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Monday, May 29, 2017

Yellowstone's Ecosystem and Wolves

Above, a wolf in Lamar Valley. Wikipedia photo.

When my daughter Amber and I visited Yellowstone National Park two years ago, we managed to see elk, bears and other animals. But we didn't see any wolves even though they're there.

The Plaid Zebra has an article on how the reintroduction of wolves into Yellowstone National Park "saved" the park. I don't know about "saving" the park, but they did much to restore the ecosystem within it.

They began their article with:
Walking through Yellowstone National Park in Wyoming you’ll be happy to see an abundance of willow and aspen trees and hear the melodies of song-birds, a very different impression than that of 20 years ago. This change in the park’s ecosystem is due in part to the restoration of wolves in the area that has rejuvenated the environment.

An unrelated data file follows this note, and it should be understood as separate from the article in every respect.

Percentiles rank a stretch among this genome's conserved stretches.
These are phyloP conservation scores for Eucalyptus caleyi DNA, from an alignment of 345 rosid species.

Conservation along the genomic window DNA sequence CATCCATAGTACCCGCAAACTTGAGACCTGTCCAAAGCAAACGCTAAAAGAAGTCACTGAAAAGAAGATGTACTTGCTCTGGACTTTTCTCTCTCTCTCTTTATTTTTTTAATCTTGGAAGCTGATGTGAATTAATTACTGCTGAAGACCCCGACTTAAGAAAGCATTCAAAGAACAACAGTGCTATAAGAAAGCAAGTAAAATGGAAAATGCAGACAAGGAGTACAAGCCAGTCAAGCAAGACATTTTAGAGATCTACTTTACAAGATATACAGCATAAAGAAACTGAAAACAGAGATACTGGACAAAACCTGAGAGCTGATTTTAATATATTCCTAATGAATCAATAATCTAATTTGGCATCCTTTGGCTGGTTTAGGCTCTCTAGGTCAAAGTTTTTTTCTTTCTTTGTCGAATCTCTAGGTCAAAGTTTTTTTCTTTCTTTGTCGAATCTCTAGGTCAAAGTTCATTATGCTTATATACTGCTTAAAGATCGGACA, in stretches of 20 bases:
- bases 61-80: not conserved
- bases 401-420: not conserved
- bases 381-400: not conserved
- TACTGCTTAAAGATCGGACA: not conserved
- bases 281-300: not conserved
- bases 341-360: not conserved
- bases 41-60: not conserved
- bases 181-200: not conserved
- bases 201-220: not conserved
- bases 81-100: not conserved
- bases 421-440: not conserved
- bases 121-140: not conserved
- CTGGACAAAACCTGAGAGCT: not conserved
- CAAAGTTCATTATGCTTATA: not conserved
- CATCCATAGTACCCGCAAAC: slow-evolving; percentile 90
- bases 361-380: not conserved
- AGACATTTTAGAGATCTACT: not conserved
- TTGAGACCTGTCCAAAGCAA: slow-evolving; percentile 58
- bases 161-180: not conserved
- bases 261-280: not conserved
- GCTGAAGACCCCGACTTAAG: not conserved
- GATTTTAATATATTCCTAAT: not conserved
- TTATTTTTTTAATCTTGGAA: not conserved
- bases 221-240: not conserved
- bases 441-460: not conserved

By the 1930s people had killed off all the wolves in the park. Wolves were seen as competitors in the hunting of elk so killing off the population was done in part to make human survival easier. It was also done during a time where the euro-centric public discourse favoured civility, of which the wolf represented the opposite. 
Then, due to a changing attitude toward the environment in the 1970s and the creation of the Endangered Species Act, there began a movement to bring back wolves to the area. Finally after much consideration and public debate in 1995, 41 wolves were taken from areas in western Canada, tagged, and transported to Yellowstone National Park over a period of three years. Once taken to the park the new wolves were hesitant to leave their cages, now 20 years later the population has reached its carrying capacity of around 100 wolves.
To read more, go here

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